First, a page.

Motley Moose – Archive

Since 2008 – Progress Through Politics

Public employees….scapegoats of the right, are standing proud in WI

I am not a researcher.  Unlike some of the great detailed diaries here, this will be short, albeit not all that sweet.

Public employees of all stripes and persuasions are being targeted across this country.  They are the face of labor and their unions are arguably the “last standing strong.”   Teachers’ Unions are in particular under attack.  Public education itself is under attack.  Much of these attacks are based on lies and spin.



It is no secret here that I am a diehard union supporter, having grown up at a time when immigrant women were the last of the ones exploited in this country when it comes to labor.  Immigrant women, women of color, had the hardest time breaking into the union movement.  All ethnic minorities struggled in the union movement. I get that.  But what I have seen happen is the old “throw out the baby with the bath water.”  Yes, there were some unions infiltrated by the mafia.  But the union concept,  with hard work from the miners, the steel workers, the textile workers fought long and hard for things we all take for granted: child labor laws, weekends, paid vacation time, fair salaries, health care.  

So now teachers, fire fighters, police, state workers of all kinds under attack from the right.  Break these unions and the right has a free path to building their oligarchy.

I do not understand the lack of passion from many of our democratic leaders in this fight.  

Of course, I do not understand the leadership that is basically turning over public education to the “charter movement.”  Investors see dollars signs on the head of children.  They are not the answer.  And the stats on public education our spun and spun so that many progressives have bought in.

In the end, I believe this is a make or break moment for labor in this country.  I am discouraged that none of our leaders, from the president to Congress are speaking out on this. In WI, the tea party governor is blaming WI’s deficit on public employees.  Yet the real story of WI’s problems is about corporations who pay NO TAXES at all.  

Also I constantly hear, even from progressives, how public employees make more than private employees…but the fact is that the comparisons being used are often misleading.  

From the Economic Policy Institute( the comparisons. I have an MA +100 (credits above the MA).  Compared to private sector workers with the same education, I never made the same.  Not even close.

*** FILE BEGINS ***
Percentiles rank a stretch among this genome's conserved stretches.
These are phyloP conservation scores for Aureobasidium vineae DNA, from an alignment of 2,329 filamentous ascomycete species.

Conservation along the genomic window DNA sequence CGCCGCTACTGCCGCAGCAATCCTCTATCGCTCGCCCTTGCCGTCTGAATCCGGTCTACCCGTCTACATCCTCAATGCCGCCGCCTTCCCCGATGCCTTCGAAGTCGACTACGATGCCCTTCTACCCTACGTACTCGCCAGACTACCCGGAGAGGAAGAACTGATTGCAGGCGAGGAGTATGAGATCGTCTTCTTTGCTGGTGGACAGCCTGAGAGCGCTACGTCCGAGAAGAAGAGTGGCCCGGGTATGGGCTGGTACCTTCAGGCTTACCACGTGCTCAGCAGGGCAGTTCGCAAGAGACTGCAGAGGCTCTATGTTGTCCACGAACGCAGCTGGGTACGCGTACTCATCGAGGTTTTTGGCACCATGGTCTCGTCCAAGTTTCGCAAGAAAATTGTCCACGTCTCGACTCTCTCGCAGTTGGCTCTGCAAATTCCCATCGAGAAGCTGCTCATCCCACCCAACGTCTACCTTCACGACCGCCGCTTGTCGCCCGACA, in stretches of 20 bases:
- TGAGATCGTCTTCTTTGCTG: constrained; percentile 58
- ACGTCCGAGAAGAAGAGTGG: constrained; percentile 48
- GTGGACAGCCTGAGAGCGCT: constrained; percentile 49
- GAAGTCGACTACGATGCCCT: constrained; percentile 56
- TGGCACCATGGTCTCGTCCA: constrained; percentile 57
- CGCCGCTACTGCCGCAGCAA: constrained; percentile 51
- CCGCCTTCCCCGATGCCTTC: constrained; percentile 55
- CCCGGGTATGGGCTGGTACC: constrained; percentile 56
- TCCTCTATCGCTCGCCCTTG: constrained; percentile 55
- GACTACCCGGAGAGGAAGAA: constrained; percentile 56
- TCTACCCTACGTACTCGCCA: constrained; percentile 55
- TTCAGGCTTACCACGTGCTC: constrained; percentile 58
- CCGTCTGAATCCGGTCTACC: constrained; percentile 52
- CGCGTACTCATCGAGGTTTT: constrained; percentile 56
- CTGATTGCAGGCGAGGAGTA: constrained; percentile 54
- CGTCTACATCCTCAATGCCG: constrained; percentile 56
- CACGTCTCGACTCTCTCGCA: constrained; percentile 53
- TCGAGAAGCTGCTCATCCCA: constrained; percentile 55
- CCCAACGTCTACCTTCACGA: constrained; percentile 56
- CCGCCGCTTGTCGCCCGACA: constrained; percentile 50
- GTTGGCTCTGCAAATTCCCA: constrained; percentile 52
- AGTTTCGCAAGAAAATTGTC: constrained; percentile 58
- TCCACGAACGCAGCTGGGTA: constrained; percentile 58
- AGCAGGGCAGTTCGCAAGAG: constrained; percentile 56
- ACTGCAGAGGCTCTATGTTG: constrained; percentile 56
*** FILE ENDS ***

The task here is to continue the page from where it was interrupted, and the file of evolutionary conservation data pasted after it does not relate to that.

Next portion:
But when we compare apples to apples, we find that Wisconsin public employees earn 4.8% less in total compensation than comparable private sector workers.

As for public vs charter schools. UNFAIR playing field. I don’t care how one spins it, until and unless public schools can pick and choose their students, demand parents participate, it is a not going to convince me.  We don’t have an education problem, we have a POVERTY problem.  Test scores by Zip code tell the story.

I just needed to speak about this.  Don’t know how people feel here about the issue of labor. I believe it is critical to support labor and labor unions.  Citizens United, the Koch brothers, and the right wing are hell bent on an oligarchy.

Either we the people unite together, or we have no power.

I know it would be best if I had more links, more research, but the truth is this: for me the research is in the reality of what people like this governor of WI is trying to do (he is trying to take away the right of public employees to have collective bargaining).   Along with Rick Scott of FL, Chris Christie of NJ, and all the other nut cases on the right as seen at CPAC this weekend.  Labor, the middle class is under attack.  I do not get the lack of passion on this.

Call To Action:

(links collected from Jjc2008’s comment in thread)

NBC Nightly News: Let them know your thoughts.

CBS News: Click on email and demand in-depth coverage on the happenings in Wisconsin.

ABC News: Leave your comments on the deplorable bill in Wisconsin.

How about everyone taking some action?



  1. DTOzone


    I do not get the lack of passion on this.

    When Sanitation workers were getting the shaft by the Bloomberg Administration here in heavily-Democratic New York, the response from the public was “shutup and plow my fucking roads, you assholes”

    When a Republican Councilman said someone whom he refused to identify told them a few supervisors were purposely slowing down snow cleanup because they were angry at the mayor for screwing with then, Sanitation workers (despite the fact that said councilman blamed A FEW SUPERVISORS) were called Communists, told they should be fired, and even spit on by denizens of this city that votes over 75% Democratic.